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Redfin Exposes Its Culture



mr. nice company?
Photo Credit: Erik Hersman

Shaking My Head

While I understand Glenn’s position to the attack on Kris Berg, and have read his follow up article, I really have to take into question a few things- not about Kris Berg, they know each other- but the overall level of respect for their peers outside of Redfin.

He (Glenn) mentions culture at Redfin, and when using that word, one has to draw the conclusion that this is *exactly* the culture at Redfin.

The strategy used in the launch of Redfin says basically the same thing (we Realtors are greedy villains). The CBS interview was virtually a carbon copy of this post in tone, and I for one am glad to see some light on the true feelings of Redfin. Consumers see though the veil of polished spin only to understand they’ve walked into something they want no part of:

#1 reason visitors don’t buy through us, 2 years straight: “fear of discrimination” -Glenn Kelman

Isn’t it conceivable that stigmas attached to the “Revolution” are reinforced when consumers consume the Redfin site’s war-like propaganda only to be reminded of the Redfin lightning rod?  Why is this negative propaganda even necessary?  Your own policy states that you do not talk about competitors.

The Bigger Picture

The anti-Redfin treatment and quote is mentioned in Glenn’s follow up post, but I’ll remind Glenn that 99.9% of America had no clue who you were before Redfin blindsighted us all on CBS with twisted political style tactics, facts, and misleading statements about the entire profession- are agents not human? Redfin came out swinging before even a handful of agents knew their name. The truth is, the attack on 1.4 million professionals attacked 1.4 million tiny start-ups most of them built from the ground up with their own hands. The vast majority of professionals working tirelessly for their clients, blindsighted by some start-up in Seattle. Self defense or not, I condemn the personal attacks, and ignorant reactions in either direction, but looking back to where it all began is an easy to see the failure, and also Redfin’s road to salvation.

If this tide is to change (which I honestly believe it has, now that the other 99.9% of us know who and what you are), it will change more quickly by articles of positive things and commonalities between Redfin and the profession being written and said not because damage control is needed, but because they are true.

I’ll remind everyone that the CBS interview is still glorified on the Redfin site as well as other antagonistic materials that truly define exactly the culture nurtured at Redfin- why fire this writer, isn’t she really guilty of just saying out loud what’s already been implied? Isn’t she just a fanatic in the Revolution?

What Now?

Isn’t Kris Berg just collateral damage of your so-called “revolution?” Although this fact saddens me to no end, it is the truth- everything written here today is the truth. An even bigger truth is that I like Redfin, it is a breath of fresh air in the paradigm that has become the approach to real estate on and offline. It is permission to bring your real estate to your own consumers in true high definition, and colorful brilliance. Redfin breaks the mold of static and makes exciting what had once become boring. On the other hand, Redfin need only look inward at the endless propaganda disguised as marketing and advertising to understand why consumers fear the lightning rod that has become Redfin.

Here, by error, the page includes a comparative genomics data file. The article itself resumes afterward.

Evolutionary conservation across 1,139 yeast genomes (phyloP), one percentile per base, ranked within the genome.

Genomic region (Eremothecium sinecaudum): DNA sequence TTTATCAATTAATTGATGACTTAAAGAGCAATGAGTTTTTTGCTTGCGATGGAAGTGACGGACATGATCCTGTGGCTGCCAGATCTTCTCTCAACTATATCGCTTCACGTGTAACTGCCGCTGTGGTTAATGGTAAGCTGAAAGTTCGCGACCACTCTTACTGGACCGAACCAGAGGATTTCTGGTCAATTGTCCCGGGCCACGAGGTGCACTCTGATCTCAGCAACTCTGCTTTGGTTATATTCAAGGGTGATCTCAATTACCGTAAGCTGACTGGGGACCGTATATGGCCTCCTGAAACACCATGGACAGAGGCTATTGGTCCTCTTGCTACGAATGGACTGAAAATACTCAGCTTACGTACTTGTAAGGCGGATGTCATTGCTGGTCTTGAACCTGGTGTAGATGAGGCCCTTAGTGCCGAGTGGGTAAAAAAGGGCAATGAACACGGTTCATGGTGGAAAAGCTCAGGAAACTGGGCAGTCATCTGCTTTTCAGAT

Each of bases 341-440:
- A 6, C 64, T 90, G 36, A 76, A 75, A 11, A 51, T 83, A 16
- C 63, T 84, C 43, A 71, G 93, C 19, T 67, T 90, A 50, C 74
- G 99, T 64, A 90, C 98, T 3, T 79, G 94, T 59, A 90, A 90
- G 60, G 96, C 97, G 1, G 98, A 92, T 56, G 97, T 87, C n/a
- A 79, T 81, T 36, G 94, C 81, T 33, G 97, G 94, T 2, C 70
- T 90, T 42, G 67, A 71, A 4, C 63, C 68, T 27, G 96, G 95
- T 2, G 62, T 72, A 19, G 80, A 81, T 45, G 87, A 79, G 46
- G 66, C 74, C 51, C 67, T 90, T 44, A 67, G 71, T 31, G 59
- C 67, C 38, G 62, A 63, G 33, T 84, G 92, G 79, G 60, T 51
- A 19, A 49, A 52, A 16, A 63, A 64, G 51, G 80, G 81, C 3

Thank you Glenn (Redfin) for defending Kris Berg, your article was a great start and needed to be said, but what about the other 1.399 million of us that are the target of your so-called revolution who really just want to do great real estate who will inevitably be caught up in a battle of the Revolution you wage.

End the Revolution, Change the Culture, Keep the Personality.

Benn Rosales is the Founder and CEO of The American Genius (AG), national news network for tech and entrepreneurs, proudly celebrating 10 years in publishing, recently ranked as the #5 startup in Austin. Before founding AG, he founded one of the first digital media strategy firms in the nation and also acquired several other firms. His resume prior includes roles at Apple and Kroger Foods, specializing in marketing, communications, and technology integration. He is a recipient of the Statesman Texas Social Media Award and is an Inman Innovator Award winner. He has consulted for numerous startups (both early- and late-stage), has built partnerships and bridges between tech recruiters and the best tech talent in the industry, and is well known for organizing the digital community through popular monthly networking events. Benn does not venture into the spotlight often, rather believes his biggest accomplishments are the talent he recruits, develops, and gives all credit to those he's empowered.

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  1. Jon

    April 23, 2008 at 5:57 pm

    Far be it from me to come to Glenn’s defense. But, Benn, you’ve stepped in the same trap that robs us of our credibility and gets us in trouble with the public on a continual basis. Toward the end of your post, you state,

    “what about the other 1.399 million of us that are the target of your so-called revolution who really just want to do great real estate…”

    Unfortunately, the reality is that there aren’t 1.399 million of us who really just want to do great real estate. There are plenty of “us” who can’t write a contract, don’t know how to negotiate and never had time to learn what service really means. These are agents who jumped on board the real estate train when deals were falling from the sky and big commissions didn’t have to be earned. And these are the agents that, through their own professional shortfalls, set the table in the marketplace for business models like Redfin.